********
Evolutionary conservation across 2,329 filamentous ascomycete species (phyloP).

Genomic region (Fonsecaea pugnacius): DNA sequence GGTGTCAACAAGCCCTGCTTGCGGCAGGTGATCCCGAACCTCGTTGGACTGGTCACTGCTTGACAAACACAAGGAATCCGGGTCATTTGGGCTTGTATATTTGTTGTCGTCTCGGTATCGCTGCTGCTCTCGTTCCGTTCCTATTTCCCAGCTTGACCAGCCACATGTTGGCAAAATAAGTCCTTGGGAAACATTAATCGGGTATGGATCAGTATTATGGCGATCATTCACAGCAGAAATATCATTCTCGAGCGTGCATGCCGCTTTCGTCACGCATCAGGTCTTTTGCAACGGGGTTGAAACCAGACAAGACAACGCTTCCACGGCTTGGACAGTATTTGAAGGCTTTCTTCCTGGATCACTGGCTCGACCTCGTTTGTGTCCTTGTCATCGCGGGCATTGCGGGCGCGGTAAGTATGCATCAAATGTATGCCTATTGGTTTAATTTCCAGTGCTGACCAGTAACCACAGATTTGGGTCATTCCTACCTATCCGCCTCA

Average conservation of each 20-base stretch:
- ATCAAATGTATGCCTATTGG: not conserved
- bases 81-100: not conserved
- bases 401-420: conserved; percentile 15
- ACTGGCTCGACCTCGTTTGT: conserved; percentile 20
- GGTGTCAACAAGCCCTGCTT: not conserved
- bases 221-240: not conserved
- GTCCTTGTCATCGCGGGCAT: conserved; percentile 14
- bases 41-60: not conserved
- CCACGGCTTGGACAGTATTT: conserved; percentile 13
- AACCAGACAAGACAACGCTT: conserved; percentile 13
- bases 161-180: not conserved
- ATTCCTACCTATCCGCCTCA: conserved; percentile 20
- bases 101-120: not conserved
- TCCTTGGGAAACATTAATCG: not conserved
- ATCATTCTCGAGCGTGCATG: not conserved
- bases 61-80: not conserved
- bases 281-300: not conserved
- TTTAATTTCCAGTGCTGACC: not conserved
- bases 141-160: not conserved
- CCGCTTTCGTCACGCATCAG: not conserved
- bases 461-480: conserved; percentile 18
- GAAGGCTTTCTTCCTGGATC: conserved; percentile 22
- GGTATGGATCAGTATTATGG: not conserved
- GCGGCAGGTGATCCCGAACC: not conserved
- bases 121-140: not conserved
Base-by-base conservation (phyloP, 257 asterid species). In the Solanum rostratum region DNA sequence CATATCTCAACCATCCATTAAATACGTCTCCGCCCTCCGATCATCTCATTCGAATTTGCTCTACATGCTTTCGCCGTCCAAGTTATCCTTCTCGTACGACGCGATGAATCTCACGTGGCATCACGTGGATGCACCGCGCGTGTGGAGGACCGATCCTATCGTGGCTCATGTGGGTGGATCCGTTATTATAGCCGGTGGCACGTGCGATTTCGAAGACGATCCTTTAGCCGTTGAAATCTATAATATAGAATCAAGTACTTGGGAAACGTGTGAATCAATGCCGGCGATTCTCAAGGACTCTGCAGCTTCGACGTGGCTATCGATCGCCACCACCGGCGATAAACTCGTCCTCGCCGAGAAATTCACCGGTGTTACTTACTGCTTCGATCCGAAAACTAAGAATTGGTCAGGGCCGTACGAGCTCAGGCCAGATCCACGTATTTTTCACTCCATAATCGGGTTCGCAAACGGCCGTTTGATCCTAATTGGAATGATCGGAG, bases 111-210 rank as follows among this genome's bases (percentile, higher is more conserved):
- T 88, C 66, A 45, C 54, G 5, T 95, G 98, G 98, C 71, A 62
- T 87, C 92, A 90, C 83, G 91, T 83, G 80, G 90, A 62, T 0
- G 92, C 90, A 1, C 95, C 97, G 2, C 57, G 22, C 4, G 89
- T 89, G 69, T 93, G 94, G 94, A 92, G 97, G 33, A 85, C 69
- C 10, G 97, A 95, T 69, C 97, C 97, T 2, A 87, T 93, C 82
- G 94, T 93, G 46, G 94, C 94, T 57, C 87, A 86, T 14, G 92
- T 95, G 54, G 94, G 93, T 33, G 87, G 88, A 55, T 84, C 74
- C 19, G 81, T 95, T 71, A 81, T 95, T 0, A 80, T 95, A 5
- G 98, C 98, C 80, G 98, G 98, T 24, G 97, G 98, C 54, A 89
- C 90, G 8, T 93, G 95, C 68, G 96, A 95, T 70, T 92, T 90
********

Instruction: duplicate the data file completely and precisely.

Evolutionary conservation across 2,329 filamentous ascomycete species (phyloP).

Genomic region (Fonsecaea pugnacius): DNA sequence GGTGTCAACAAGCCCTGCTTGCGGCAGGTGATCCCGAACCTCGTTGGACTGGTCACTGCTTGACAAACACAAGGAATCCGGGTCATTTGGGCTTGTATATTTGTTGTCGTCTCGGTATCGCTGCTGCTCTCGTTCCGTTCCTATTTCCCAGCTTGACCAGCCACATGTTGGCAAAATAAGTCCTTGGGAAACATTAATCGGGTATGGATCAGTATTATGGCGATCATTCACAGCAGAAATATCATTCTCGAGCGTGCATGCCGCTTTCGTCACGCATCAGGTCTTTTGCAACGGGGTTGAAACCAGACAAGACAACGCTTCCACGGCTTGGACAGTATTTGAAGGCTTTCTTCCTGGATCACTGGCTCGACCTCGTTTGTGTCCTTGTCATCGCGGGCATTGCGGGCGCGGTAAGTATGCATCAAATGTATGCCTATTGGTTTAATTTCCAGTGCTGACCAGTAACCACAGATTTGGGTCATTCCTACCTATCCGCCTCA

Average conservation of each 20-base stretch:
- ATCAAATGTATGCCTATTGG: not conserved
- bases 81-100: not conserved
- bases 401-420: conserved; percentile 15
- ACTGGCTCGACCTCGTTTGT: conserved; percentile 20
- GGTGTCAACAAGCCCTGCTT: not conserved
- bases 221-240: not conserved
- GTCCTTGTCATCGCGGGCAT: conserved; percentile 14
- bases 41-60: not conserved
- CCACGGCTTGGACAGTATTT: conserved; percentile 13
- AACCAGACAAGACAACGCTT: conserved; percentile 13
- bases 161-180: not conserved
- ATTCCTACCTATCCGCCTCA: conserved; percentile 20
- bases 101-120: not conserved
- TCCTTGGGAAACATTAATCG: not conserved
- ATCATTCTCGAGCGTGCATG: not conserved
- bases 61-80: not conserved
- bases 281-300: not conserved
- TTTAATTTCCAGTGCTGACC: not conserved
- bases 141-160: not conserved
- CCGCTTTCGTCACGCATCAG: not conserved
- bases 461-480: conserved; percentile 18
- GAAGGCTTTCTTCCTGGATC: conserved; percentile 22
- GGTATGGATCAGTATTATGG: not conserved
- GCGGCAGGTGATCCCGAACC: not conserved
- bases 121-140: not conserved
Base-by-base conservation (phyloP, 257 asterid species). In the Solanum rostratum region DNA sequence CATATCTCAACCATCCATTAAATACGTCTCCGCCCTCCGATCATCTCATTCGAATTTGCTCTACATGCTTTCGCCGTCCAAGTTATCCTTCTCGTACGACGCGATGAATCTCACGTGGCATCACGTGGATGCACCGCGCGTGTGGAGGACCGATCCTATCGTGGCTCATGTGGGTGGATCCGTTATTATAGCCGGTGGCACGTGCGATTTCGAAGACGATCCTTTAGCCGTTGAAATCTATAATATAGAATCAAGTACTTGGGAAACGTGTGAATCAATGCCGGCGATTCTCAAGGACTCTGCAGCTTCGACGTGGCTATCGATCGCCACCACCGGCGATAAACTCGTCCTCGCCGAGAAATTCACCGGTGTTACTTACTGCTTCGATCCGAAAACTAAGAATTGGTCAGGGCCGTACGAGCTCAGGCCAGATCCACGTATTTTTCACTCCATAATCGGGTTCGCAAACGGCCGTTTGATCCTAATTGGAATGATCGGAG, bases 111-210 rank as follows among this genome's bases (percentile, higher is more conserved):
- T 88, C 66, A 45, C 54, G 5, T 95, G 98, G 98, C 71, A 62
- T 87, C 92, A 90, C 83, G 91, T 83, G 80, G 90, A 62, T 0
- G 92, C 90, A 1, C 95, C 97, G 2, C 57, G 22, C 4, G 89
- T 89, G 69, T 93, G 94, G 94, A 92, G 97, G 33, A 85, C 69
- C 10, G 97, A 95, T 69, C 97, C 97, T 2, A 87, T 93, C 82
- G 94, T 93, G 46, G 94, C 94, T 57, C 87, A 86, T 14, G 92
- T 95, G 54, G 94, G 93, T 33, G 87, G 88, A 55, T 84, C 74
- C 19, G 81, T 95, T 71, A 81, T 95, T 0, A 80, T 95, A 5
- G 98, C 98, C 80, G 98, G 98, T 24, G 97, G 98, C 54, A 89
- C 90, G 8, T 93, G 95, C 68, G 96, A 95, T 70, T 92, T 90